Revival is beginning to feel the effects of trying to juggle so many characters and plotlines in its first few issues. It’s a difficult task, and the way “Revival” has gone about it – cramming at least three stories per issue, then leaving them alone for at least the next – has made it difficult to keep up with the myriad plot lines or significantly invest ourselves in any of the characters. What should have been a significant issue concerning the main characters instead becomes just another issue, where moments that should matter just get lost in the shuffle.
WRITTEN BY: Tim Seeley
ART BY: Mike Norton
PUBLISHER: Image Comics
RELEASE DATE: April 17th, 2013
At its heart, “Revival” is centered on the relationship between Officer Dana Cypress and her recently-revived sister Em. If you’ve recently read the past few issues, you could be forgiven for not realizing that. Both characters, but particularly Em, have been put on the backburner recently. As a result, their storyline has lost whatever momentum it had and their emotional argument in this issue, its centerpiece, rings hollow. It simply seemed as if both went through the motions of hashing out their complicated family history for the sake of the plot, which is what happens when you don’t really care about either character much. Of course, some other stuff happened involving their father, Dana’s son, Dana’s ex-husband’s girlfriend, the brothers who butcher revivers, the mysterious ghost, the creepy church lady, some old couple, etc.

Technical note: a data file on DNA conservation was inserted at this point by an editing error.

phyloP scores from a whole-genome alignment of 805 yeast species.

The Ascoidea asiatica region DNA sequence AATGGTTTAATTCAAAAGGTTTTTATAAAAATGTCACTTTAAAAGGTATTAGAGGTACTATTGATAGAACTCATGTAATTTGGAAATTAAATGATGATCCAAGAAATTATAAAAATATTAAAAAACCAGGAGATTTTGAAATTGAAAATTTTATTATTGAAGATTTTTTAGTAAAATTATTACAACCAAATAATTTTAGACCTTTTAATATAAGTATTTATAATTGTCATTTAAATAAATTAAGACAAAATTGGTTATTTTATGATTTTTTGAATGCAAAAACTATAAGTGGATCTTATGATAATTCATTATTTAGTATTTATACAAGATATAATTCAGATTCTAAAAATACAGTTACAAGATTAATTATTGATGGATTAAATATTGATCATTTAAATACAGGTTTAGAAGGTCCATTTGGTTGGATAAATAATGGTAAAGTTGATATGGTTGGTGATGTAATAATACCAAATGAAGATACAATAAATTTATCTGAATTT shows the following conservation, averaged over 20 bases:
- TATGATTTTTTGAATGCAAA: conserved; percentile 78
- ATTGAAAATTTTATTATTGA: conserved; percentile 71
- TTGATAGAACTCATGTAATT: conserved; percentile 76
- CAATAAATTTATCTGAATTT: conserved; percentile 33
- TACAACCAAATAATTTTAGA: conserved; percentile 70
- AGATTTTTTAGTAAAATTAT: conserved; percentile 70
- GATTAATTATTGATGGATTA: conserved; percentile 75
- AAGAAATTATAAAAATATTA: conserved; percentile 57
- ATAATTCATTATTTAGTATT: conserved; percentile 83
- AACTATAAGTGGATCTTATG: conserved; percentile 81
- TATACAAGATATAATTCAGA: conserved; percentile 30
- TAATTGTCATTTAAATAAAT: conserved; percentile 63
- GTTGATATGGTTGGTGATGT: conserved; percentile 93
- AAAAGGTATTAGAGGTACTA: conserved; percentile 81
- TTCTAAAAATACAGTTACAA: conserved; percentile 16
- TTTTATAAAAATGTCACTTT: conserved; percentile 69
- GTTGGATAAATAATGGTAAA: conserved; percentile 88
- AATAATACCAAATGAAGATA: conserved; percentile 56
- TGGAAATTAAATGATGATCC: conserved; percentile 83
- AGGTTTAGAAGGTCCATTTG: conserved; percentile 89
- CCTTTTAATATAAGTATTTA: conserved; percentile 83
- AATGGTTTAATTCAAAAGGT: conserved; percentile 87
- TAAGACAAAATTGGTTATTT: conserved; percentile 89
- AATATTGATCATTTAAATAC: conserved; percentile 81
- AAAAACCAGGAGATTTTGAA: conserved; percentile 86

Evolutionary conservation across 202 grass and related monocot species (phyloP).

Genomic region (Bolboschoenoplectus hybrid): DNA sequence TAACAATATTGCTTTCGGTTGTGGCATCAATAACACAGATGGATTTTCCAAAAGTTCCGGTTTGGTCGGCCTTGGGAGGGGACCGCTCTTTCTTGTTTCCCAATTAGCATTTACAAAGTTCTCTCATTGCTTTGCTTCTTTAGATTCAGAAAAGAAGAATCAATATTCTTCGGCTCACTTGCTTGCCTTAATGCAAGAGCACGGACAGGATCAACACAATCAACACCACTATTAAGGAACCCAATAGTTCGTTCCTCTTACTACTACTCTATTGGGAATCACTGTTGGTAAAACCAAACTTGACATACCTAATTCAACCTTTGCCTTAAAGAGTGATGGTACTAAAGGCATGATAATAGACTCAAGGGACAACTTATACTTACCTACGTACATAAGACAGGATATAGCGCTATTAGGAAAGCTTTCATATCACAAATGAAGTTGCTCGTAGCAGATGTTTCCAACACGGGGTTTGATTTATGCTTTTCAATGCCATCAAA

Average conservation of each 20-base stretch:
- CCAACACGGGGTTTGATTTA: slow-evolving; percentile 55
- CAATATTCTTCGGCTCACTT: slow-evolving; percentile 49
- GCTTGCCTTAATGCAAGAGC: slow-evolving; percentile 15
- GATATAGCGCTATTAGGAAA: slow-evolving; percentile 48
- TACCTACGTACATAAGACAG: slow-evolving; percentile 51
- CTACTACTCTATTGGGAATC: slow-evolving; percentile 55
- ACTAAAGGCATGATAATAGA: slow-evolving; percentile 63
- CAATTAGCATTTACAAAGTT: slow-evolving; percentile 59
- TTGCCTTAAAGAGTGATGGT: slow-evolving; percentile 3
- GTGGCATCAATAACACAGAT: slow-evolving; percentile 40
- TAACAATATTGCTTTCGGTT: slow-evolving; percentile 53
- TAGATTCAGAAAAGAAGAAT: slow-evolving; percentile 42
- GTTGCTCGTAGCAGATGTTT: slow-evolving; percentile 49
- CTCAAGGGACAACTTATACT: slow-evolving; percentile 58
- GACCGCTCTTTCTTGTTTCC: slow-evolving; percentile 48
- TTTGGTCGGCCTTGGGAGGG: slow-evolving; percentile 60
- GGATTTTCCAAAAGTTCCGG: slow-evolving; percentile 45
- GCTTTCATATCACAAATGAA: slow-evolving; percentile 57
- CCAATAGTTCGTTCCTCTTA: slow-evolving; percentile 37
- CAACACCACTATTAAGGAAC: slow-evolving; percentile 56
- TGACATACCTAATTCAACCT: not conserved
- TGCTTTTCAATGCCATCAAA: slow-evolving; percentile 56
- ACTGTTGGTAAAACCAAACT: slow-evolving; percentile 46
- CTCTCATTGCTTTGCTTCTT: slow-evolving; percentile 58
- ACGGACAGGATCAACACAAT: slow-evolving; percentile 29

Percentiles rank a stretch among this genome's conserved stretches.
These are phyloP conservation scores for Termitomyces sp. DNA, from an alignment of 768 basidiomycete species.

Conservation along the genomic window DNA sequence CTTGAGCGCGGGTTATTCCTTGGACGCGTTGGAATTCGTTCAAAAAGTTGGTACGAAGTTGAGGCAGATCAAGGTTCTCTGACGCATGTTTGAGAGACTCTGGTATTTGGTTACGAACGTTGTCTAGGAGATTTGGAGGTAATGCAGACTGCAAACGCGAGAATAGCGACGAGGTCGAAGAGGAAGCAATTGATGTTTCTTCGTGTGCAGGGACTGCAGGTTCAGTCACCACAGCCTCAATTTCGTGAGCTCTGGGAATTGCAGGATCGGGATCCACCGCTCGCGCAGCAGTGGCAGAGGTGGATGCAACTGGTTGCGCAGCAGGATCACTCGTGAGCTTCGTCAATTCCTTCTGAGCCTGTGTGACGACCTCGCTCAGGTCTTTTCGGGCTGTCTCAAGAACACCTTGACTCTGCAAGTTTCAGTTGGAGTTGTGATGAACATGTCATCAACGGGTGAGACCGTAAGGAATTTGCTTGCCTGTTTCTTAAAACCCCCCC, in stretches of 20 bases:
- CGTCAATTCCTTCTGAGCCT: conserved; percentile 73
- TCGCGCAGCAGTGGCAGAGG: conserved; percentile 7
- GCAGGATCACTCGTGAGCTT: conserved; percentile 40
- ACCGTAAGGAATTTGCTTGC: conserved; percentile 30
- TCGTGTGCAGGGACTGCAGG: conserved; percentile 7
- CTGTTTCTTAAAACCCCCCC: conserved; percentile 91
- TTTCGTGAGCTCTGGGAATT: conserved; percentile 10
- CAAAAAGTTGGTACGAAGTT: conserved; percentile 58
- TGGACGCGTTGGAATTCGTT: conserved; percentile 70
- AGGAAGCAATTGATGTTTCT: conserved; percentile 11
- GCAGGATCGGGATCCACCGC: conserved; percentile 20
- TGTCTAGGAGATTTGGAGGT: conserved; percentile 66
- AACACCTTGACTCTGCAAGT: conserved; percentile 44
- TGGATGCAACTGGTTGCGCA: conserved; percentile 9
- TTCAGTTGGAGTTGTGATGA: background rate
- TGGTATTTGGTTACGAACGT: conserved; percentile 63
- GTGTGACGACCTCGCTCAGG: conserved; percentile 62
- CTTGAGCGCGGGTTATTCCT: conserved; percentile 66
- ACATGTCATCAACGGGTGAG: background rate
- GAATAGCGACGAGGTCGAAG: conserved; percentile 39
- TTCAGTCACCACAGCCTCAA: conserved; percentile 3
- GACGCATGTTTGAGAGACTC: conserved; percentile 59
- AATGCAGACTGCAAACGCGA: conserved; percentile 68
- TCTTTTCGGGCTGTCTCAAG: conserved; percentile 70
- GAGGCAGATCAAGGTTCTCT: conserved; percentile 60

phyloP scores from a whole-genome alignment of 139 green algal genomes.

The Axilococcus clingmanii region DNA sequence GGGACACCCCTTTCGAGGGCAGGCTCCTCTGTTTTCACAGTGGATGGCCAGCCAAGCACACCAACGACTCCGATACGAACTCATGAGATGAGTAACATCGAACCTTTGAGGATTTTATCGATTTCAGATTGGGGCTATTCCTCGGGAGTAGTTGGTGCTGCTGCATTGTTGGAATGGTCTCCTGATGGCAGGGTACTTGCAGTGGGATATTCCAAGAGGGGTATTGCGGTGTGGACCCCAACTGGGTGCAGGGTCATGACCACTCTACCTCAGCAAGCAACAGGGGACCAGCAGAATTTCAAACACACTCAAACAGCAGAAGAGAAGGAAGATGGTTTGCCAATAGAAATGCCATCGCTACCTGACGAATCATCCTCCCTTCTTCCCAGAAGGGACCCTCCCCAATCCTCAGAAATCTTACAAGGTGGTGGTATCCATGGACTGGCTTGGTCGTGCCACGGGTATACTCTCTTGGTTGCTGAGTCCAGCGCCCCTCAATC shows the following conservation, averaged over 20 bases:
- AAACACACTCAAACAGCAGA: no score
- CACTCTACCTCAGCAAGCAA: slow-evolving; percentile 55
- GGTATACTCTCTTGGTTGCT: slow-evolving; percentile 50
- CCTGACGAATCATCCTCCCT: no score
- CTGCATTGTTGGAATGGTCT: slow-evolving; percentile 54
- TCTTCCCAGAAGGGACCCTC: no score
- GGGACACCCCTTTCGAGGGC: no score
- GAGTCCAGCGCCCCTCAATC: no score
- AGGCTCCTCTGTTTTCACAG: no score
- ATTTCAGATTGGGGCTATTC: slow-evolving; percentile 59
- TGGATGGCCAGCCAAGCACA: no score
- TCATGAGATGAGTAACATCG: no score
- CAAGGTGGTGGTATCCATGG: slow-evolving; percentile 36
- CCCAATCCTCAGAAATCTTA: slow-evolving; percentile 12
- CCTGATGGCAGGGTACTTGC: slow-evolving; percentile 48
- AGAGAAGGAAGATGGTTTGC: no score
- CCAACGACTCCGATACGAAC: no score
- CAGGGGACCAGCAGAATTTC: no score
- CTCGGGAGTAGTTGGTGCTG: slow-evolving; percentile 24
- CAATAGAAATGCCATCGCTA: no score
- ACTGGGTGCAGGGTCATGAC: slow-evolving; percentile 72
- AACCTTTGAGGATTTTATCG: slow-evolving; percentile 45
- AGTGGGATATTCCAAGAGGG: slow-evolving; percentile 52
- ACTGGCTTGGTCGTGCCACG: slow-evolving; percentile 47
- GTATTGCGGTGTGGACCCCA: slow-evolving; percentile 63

See the problem? Tim Seeley is spreading his characters way too thin thus far into the series. No single plotline manages to really hold its intrigue over the course of several issues, in large part due to the fact that no character in this story is compelling. “Revival” needs to begin streamlining its focus, not to “dumb down” its content, but to actually advance the plot and characters in a manner that readers can connect with instead of merely keep track of. If part of the problem is excess characters… well, this is a zombie comic. What better way to raise the stakes and trim the fat than to brutally dismember some people?
All this said, “Revival” #9 is not a bad comic. It’s just an unfulfilled one. Right now, it’s bowed under the weight of its ambitions. That’s not the worst thing in the world, but at a certain point things need to change. And that change should probably happen sooner rather than later. Because, as this issue shows, when you fail to build something up right, the payoff just doesn’t materialize.
Reviewed by – GeorgeShunick